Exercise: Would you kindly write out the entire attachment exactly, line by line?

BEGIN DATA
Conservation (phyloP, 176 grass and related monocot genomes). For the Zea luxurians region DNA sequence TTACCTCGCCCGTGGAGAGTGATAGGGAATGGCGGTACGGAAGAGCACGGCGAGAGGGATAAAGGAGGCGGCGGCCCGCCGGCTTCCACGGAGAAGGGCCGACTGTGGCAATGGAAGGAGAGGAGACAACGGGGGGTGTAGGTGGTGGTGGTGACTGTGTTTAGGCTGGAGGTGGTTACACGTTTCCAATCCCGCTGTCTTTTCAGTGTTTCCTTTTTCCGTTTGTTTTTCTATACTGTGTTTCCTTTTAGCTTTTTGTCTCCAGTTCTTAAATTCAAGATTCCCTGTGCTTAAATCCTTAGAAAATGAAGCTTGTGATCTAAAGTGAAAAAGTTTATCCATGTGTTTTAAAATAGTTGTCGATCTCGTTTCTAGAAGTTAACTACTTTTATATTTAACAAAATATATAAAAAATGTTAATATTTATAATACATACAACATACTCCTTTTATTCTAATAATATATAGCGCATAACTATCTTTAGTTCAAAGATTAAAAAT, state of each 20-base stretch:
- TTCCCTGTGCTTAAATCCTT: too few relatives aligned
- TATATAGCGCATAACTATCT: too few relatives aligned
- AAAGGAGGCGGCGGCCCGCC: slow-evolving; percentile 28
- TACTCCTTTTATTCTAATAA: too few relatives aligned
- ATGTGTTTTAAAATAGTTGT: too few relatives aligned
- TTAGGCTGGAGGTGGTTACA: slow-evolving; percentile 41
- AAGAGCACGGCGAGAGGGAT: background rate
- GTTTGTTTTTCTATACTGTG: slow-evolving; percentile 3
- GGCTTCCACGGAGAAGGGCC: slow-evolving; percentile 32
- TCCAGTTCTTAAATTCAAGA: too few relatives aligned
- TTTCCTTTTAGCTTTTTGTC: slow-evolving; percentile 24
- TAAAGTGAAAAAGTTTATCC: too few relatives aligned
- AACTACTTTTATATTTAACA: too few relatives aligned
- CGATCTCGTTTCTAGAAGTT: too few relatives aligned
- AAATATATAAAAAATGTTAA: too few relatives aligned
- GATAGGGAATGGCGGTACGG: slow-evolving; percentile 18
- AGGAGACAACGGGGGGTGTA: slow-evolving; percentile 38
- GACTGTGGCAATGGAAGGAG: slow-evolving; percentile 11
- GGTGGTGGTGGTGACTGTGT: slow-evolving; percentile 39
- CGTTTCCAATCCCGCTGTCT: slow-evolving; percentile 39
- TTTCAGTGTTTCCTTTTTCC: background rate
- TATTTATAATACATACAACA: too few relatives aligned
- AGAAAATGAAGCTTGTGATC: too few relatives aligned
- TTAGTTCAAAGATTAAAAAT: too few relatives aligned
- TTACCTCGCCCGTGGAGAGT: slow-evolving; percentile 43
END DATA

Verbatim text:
Conservation (phyloP, 176 grass and related monocot genomes). For the Zea luxurians region DNA sequence TTACCTCGCCCGTGGAGAGTGATAGGGAATGGCGGTACGGAAGAGCACGGCGAGAGGGATAAAGGAGGCGGCGGCCCGCCGGCTTCCACGGAGAAGGGCCGACTGTGGCAATGGAAGGAGAGGAGACAACGGGGGGTGTAGGTGGTGGTGGTGACTGTGTTTAGGCTGGAGGTGGTTACACGTTTCCAATCCCGCTGTCTTTTCAGTGTTTCCTTTTTCCGTTTGTTTTTCTATACTGTGTTTCCTTTTAGCTTTTTGTCTCCAGTTCTTAAATTCAAGATTCCCTGTGCTTAAATCCTTAGAAAATGAAGCTTGTGATCTAAAGTGAAAAAGTTTATCCATGTGTTTTAAAATAGTTGTCGATCTCGTTTCTAGAAGTTAACTACTTTTATATTTAACAAAATATATAAAAAATGTTAATATTTATAATACATACAACATACTCCTTTTATTCTAATAATATATAGCGCATAACTATCTTTAGTTCAAAGATTAAAAAT, state of each 20-base stretch:
- TTCCCTGTGCTTAAATCCTT: too few relatives aligned
- TATATAGCGCATAACTATCT: too few relatives aligned
- AAAGGAGGCGGCGGCCCGCC: slow-evolving; percentile 28
- TACTCCTTTTATTCTAATAA: too few relatives aligned
- ATGTGTTTTAAAATAGTTGT: too few relatives aligned
- TTAGGCTGGAGGTGGTTACA: slow-evolving; percentile 41
- AAGAGCACGGCGAGAGGGAT: background rate
- GTTTGTTTTTCTATACTGTG: slow-evolving; percentile 3
- GGCTTCCACGGAGAAGGGCC: slow-evolving; percentile 32
- TCCAGTTCTTAAATTCAAGA: too few relatives aligned
- TTTCCTTTTAGCTTTTTGTC: slow-evolving; percentile 24
- TAAAGTGAAAAAGTTTATCC: too few relatives aligned
- AACTACTTTTATATTTAACA: too few relatives aligned
- CGATCTCGTTTCTAGAAGTT: too few relatives aligned
- AAATATATAAAAAATGTTAA: too few relatives aligned
- GATAGGGAATGGCGGTACGG: slow-evolving; percentile 18
- AGGAGACAACGGGGGGTGTA: slow-evolving; percentile 38
- GACTGTGGCAATGGAAGGAG: slow-evolving; percentile 11
- GGTGGTGGTGGTGACTGTGT: slow-evolving; percentile 39
- CGTTTCCAATCCCGCTGTCT: slow-evolving; percentile 39
- TTTCAGTGTTTCCTTTTTCC: background rate
- TATTTATAATACATACAACA: too few relatives aligned
- AGAAAATGAAGCTTGTGATC: too few relatives aligned
- TTAGTTCAAAGATTAAAAAT: too few relatives aligned
- TTACCTCGCCCGTGGAGAGT: slow-evolving; percentile 43